The Levitt Pavilion Dayton celebrated its opening with a concert on Aug. 9 last year in downtown Dayton. TY GREENLEES / STAFF
Photo: Staff Writer
Photo: Staff Writer

Prayer vigil held downtown in wake of Oregon District mass shooting 

Candlelight vigil planned for 8 p.m. tonight on Fifth Street in the Oregon District. 


Dayton minister Caleb Ingram said the community will need time to heal, but hours after a gunman killed nine and wounded nearly 30 in Dayton’s Oregon District, he urged those gathered at an informal prayer vigil not to let fear win.

>> PHOTOS: Prayer vigil held for victims of Oregon District shooting

“We will not succumb to fear,” the executive director of Declare Worship Community said. “I don’t want to hear people say, ‘Oh, we can’t go to Dayton anymore; we are afraid of what might happen. We can’t go to Levitt Pavilion anymore; we are afraid. We can’t got to the Oregon District anymore; we are afraid.’ We are not going to give fear an opportunity.”  

Ingram and Joel Burton of Simple Street Ministry led the vigil at Levitt Pavilion at Dave Hall Plaza featuring song, poetry, prayer and speakers from multiple faiths. 

The venue is located across from the Dayton Convention Center, a meeting place for family members who had loved ones involved in the mass shooting that sent shock waves through the community. 

“Just don’t stop loving people,” Burton said following the vigil. 

The Oregon District Business Association will host a candlelight vigil tonight at 8 p.m. on Fifth Street featuring elected officials and business owners. 

Access to the Oregon District residential area will be limited during the vigil for security reasons. 

DaQuawna Farrow, a community volunteer and elder at Restoration Church, said the community came together when 15 Memorial Day tornadoes swept through the Miami Valley. 

>> Dayton shooting: How to donate to help Oregon District victims

“This is the opportunity for us to rise to the occasion and to be the resilient people that we have been,” she said. “I just declare life and peace over the city of Dayton. I want to pray with you all because I believe change is coming. Change is on the way. ”

Community activist Nozipo Glenn, a native of Cape Town, South Africa, said she knows two people related to shooting victims. 

“Even if you didn’t know the person yourself, even if they were not in your particular family, someone you know knew that person,” Glenn said. “It affects us all.”

She said her culture, the Xhosa people, follows the principle that you can’t be a human being by yourself. 

“You depend on other human beings. When we talk about love other human beings, we are not just talking about hugging each other,” she said. “Love means taking care of each other. It means that when I hurt, you hurt. You hurt, I hurt.” 

Kettering resident Darlene Weimer was among the roughly 250 people to brave the heat to attend the vigil. 

She said the community has been battered by back-to-back tragedies, but has remained strong and unified after the tornadoes.

>> Tornado relief: How you can help 

“Things that you see on the news — that just does not happen in our community,” said Weimer, who was recently diagnosed with stage three cancer. “I just wanted to come down here and be strong. We are Dayton Strong, it is who we are. We’ve come this far, we can come a little bit farther. We can show the rest of the world who our god is.”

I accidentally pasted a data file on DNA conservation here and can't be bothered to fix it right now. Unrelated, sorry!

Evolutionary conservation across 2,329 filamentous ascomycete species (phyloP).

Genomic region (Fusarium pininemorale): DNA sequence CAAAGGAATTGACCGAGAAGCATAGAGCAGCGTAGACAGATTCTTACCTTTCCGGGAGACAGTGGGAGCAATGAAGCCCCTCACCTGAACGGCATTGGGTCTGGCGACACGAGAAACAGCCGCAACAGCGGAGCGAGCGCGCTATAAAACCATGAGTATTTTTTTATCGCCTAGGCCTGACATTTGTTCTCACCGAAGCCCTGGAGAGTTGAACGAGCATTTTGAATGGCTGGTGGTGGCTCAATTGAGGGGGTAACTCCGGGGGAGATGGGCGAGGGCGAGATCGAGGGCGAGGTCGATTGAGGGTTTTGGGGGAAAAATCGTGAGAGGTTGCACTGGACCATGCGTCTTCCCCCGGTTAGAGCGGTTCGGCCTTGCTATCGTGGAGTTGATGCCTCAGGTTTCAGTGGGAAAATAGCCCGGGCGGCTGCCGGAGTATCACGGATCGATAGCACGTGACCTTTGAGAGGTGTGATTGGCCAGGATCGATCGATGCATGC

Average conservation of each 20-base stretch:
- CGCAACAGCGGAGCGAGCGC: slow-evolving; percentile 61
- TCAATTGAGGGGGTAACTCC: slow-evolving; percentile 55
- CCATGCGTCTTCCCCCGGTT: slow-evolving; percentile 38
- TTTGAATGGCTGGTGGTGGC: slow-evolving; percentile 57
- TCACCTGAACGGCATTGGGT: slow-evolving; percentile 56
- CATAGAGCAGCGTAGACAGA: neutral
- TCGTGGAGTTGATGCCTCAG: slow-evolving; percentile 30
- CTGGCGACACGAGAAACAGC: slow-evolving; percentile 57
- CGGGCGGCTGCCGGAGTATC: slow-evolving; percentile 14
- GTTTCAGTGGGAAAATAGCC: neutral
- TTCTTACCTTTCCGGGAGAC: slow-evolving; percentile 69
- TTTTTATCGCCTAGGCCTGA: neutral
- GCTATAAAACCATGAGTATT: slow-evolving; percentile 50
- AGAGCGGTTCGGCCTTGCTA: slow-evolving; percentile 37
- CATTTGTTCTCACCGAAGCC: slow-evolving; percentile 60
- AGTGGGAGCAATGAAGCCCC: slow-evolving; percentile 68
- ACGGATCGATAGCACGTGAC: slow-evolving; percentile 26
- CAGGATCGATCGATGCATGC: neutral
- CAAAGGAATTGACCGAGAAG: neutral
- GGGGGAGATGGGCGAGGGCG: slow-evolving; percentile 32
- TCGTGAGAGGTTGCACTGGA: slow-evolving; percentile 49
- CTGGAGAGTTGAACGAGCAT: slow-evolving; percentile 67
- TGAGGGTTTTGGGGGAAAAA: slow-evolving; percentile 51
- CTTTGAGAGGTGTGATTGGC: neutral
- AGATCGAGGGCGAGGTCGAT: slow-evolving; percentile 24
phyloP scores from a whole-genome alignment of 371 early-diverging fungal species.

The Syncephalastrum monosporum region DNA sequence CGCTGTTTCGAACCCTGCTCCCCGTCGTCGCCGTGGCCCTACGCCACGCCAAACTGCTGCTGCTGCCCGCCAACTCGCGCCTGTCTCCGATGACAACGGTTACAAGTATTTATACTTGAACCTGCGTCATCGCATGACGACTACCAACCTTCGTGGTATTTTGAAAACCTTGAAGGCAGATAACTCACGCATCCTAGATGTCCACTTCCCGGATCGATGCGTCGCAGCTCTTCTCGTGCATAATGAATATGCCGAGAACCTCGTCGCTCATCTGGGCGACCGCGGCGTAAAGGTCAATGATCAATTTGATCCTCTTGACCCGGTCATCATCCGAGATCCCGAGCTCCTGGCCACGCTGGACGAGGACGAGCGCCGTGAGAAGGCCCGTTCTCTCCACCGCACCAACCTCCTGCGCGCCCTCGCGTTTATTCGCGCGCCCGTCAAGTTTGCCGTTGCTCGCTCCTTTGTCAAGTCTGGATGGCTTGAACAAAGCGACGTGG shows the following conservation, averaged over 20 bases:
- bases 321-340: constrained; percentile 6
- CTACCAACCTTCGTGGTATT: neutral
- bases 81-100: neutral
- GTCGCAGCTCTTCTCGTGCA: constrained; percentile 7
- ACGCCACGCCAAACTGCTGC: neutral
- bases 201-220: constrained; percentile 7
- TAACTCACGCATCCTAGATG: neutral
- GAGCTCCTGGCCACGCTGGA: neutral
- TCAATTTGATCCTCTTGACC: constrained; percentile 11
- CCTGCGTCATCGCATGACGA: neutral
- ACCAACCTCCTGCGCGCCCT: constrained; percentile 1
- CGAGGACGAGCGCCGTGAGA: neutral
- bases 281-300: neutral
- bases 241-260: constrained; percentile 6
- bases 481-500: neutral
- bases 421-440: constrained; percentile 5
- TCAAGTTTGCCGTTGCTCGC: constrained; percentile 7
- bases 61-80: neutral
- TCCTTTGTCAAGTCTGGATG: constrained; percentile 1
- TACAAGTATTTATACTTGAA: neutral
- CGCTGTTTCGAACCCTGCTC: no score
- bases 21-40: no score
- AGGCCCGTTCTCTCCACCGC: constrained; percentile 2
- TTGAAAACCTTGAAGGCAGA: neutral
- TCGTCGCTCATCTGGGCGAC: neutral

Dayton resident India Jones was among those who comforted a woman at the vigil who lost a cousin in the shootings. 

 

She said the victims were innocent. 

“I just pray that we come together and stop the hatred,” she said.

Dayton resident Sharon McDonley, a member of Target Dayton Ministries on Xenia Avenue, said she was at the vigil to spread God’s love. She and a group of woman cried and embraced in front of the Levitt Pavillion stage during the vigil. 

“We pull together in times of tragedy,” McDonely said. “It makes us stronger.” 

Natasha Hunter of Dayton and Delores Carter of Beavercreek were among those who offered a prayer during the service. 
Carter said she did not know any of the victims personally, but said it is important for Daytonians to support people who have. 

“There is power in numbers and support.” Carter said. “I want people to know they are loved.” 

*** First report: Prayer vigil held downtown in wake of Oregon District mass shooting

Mere hours after a Dayton funk music legend entertained thousands there, Levitt Pavilion at Dave Hall Plaza is hosting a prayer vigil for those killed and injured in the Oregon District mass shooting.

>> LATEST UPDATES: Dayton Shooting: 9 victims, 1 shooter dead, 27 injured in Oregon District

Police say a gunman killed nine people in the Oregon District Sunday around 1 a.m. before being shot  and killed by law enforcement. 

At least 27 others were injured. 

A message on Levivit’s Facebook page reads:  

“Out of respect for those affected and reeling from the tragic events in our city last night, the movie night is being postponed to August 25.

Our hearts are with our downtown Dayton family and all those impacted.

>> PHOTOS: Deadly mass shooting in Dayton’s Oregon District

There will be an informal prayer gathering on our lawn at 1 p.m. We welcome you to join us if you need to be amongst friends today.

When we have more information about a formal candlelight vigil we will share that with you.”

Levitt Pavilion is located at 134 S. Main St. in downtown Dayton. 

>> DAYTON SHOOTING: 5 things you should know about the Oregon District

Musician Keith Harrison of Faze-O and Dazz Band fame performed a free show at the venue Saturday.

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